We’ve all read the studies and articles hailing Millennials and their successors, Generation Z, as the future of philanthropic giving (we’ve even written a few ourselves). But while their shared love of social activism makes these youngsters great volunteer material, new research undertaken by Blackbaud reveals that it’s in fact their Gen X predecessors (those born between 1965 and 1980) who are the nation’s most generous and prolific donors.
The Next Generation of Australian and New Zealander Giving is a white paper from the Blackbaud Institute for Philanthropic Giving which examines the giving habits of Gen Zers, Millennials, Gen Xers, Baby Boomers and Matures. According to the study, almost three-quarters of Gen Xers donate to charity, collectively contributing $2.5 billion each year. This makes up 36% of total giving in 2018 – the largest of any generation by a good stretch.
So, which causes are these generous folks donating their hard-earned dollars to? What are their giving habits and preferences? Read on for everything you need to know about the Age of X.
Three reasons to turn your focus to Generation X
1. There’s more of them.
Let’s start with the obvious: the bigger the pool of potential donors, the greater the fundraising opportunity. According to the Blackbaud research, 4 million Gen Xers donate to charity each year, compared to just 1.7 million regular donors from the Mature demo, and 3.7 million Baby Boomers.
Gen Z and Millennials combined make up an impressive 5 million philanthropically-minded individuals, but, crucially, the average amount they give each year is significantly less than any other generation. While the more financially-secure Gen Xers give a generous $625 per year on average, their younger cohorts average out at a little over half that amount ($338 per year).
2. They’re more loyal.
In an ideal world, your donors would give all of their charity dollars to you and you alone – but the reality is that most donors like to spread the love a little and have several favourite causes. While this is still true of Gen X, they are more selective than other generations, giving to 3.8 charities on average every year. By contrast, Gen Z and Millennials share their donations across 5 different causes, while Matures average at 4.5.
Combined with the higher giving averages, that means that investing time in winning Gen X donors is likely to result in better fundraising outcomes as they are more consistent and selective about where they donate.
3. They’re on a roll.
While around 15% of Gen Xers say they may have to decrease their donations in the coming year, the good news is that over 60% say they intend to maintain their current giving commitments or even increase them. Clearly, as those born towards the tail end of the generation reach their late thirties and early forties, they are becoming more financially established and joining the rest of their generation on an upward trajectory.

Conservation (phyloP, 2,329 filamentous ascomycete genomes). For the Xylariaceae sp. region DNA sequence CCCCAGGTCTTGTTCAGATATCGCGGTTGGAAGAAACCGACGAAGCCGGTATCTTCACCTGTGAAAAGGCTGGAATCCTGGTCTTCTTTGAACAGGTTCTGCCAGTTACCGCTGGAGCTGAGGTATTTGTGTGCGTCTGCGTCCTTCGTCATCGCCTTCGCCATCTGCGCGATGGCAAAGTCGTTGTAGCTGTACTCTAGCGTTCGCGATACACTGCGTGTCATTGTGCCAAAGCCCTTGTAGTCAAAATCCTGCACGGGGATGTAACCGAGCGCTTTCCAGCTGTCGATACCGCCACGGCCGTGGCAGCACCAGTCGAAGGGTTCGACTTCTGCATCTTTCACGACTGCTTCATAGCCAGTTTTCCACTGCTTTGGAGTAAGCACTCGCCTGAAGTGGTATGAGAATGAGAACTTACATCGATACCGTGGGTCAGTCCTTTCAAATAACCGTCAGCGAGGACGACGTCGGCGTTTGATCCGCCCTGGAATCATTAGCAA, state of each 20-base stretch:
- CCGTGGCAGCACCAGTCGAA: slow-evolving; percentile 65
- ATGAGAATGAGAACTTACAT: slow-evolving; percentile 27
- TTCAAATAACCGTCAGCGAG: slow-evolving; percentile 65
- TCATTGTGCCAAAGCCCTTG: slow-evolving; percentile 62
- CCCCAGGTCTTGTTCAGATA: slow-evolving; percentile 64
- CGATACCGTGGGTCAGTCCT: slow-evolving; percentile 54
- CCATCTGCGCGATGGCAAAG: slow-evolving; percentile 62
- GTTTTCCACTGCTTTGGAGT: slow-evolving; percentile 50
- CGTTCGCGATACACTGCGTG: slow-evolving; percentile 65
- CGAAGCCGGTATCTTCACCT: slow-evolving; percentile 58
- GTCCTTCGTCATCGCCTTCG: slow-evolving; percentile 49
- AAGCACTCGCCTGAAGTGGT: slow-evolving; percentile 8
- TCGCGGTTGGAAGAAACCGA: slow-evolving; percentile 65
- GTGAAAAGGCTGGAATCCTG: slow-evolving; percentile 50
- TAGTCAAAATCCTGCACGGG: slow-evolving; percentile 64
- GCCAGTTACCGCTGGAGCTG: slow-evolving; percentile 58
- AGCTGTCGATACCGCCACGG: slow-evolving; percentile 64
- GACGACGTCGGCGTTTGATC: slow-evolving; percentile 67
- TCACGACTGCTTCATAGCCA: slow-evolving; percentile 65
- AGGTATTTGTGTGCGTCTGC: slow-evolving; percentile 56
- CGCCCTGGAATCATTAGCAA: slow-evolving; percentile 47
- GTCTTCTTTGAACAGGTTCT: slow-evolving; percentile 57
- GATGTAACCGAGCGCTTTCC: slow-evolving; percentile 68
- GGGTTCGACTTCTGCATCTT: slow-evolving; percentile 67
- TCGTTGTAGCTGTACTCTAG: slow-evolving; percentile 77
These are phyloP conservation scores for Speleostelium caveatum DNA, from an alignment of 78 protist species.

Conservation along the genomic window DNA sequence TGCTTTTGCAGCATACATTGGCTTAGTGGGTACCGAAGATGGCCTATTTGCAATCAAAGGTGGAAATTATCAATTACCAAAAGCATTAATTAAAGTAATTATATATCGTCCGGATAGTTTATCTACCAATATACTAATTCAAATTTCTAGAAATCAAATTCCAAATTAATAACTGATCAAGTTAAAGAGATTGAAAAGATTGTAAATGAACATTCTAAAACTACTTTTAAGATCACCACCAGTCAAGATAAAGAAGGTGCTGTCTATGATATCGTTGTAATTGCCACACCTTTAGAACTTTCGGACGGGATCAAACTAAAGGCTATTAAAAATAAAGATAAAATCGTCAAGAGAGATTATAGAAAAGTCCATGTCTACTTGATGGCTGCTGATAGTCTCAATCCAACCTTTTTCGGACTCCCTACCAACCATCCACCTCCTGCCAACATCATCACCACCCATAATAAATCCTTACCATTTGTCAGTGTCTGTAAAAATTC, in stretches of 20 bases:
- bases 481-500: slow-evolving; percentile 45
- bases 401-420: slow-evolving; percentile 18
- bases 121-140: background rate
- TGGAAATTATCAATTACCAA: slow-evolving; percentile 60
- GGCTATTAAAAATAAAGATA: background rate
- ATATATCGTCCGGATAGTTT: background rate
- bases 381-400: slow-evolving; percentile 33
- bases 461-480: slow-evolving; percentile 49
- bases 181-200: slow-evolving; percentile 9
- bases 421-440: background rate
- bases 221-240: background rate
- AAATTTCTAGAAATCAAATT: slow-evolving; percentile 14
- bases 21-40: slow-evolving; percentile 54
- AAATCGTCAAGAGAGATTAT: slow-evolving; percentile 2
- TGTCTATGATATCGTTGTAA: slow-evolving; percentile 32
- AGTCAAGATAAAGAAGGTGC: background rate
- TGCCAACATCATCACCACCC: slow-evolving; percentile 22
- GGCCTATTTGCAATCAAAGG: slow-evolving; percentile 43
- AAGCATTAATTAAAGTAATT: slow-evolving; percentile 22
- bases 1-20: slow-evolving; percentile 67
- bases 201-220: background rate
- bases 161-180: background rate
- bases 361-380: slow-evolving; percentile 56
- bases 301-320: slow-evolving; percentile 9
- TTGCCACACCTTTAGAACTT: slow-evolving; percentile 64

The Giving Habits of Gen X Donors
The Blackbaud study contains some killer insights for charities looking to target Gen X-ers. We’ve pulled out a few fast facts to help you build your next fundraising strategy:
Human rights causes are a big drawcard. For every demographic except Matures, the top 3 giving priorities remain the same: health, children and animals (in that order). However, Gen Xers are the only group which demonstrates a clear preference for human rights-based charities.
It’s (mostly) all about the money. Like their older cohorts, 48% of Gen Xers still believe that donating money is the most valuable way they can support their chosen charities. This contrasts greatly with the youngest generations, who place an almost equal value on volunteering, along with other less traditional forms of support.
Nonetheless, they’ve been quick to embrace peer-to-peer fundraising both as participants and supporters. Gen X is the second most active generation when it comes to P2P (second to Millennials/Gen Z). Close to 20% have taken part in a run-walk-ride event while a quarter have sponsored an individual.
Giving via mobile and social get the thumbs up. Gen X is the demographic most comfortable donating via social media, with 14% saying they have used this method (the other groups don’t even reach double digits). The majority (51%) are also highly receptive to giving via their mobile device. In contrast, just 27% of Baby Boomers and 11% of Matures would be willing to do the same.
The workplace is an untapped giving opportunity. Along with their younger cohorts, Gen Xers are very much open to donating via workplace channels – but while the appetite is there, the opportunities to get involved are less so. 68% say they would be keen to participate in a workplace fundraiser (just over a third have done so). Similarly, 61% would be willing to donate via work if their employer matched it, yet just 14% have actually donated via this method.
Like what you’ve read so far? Download the full report to learn more!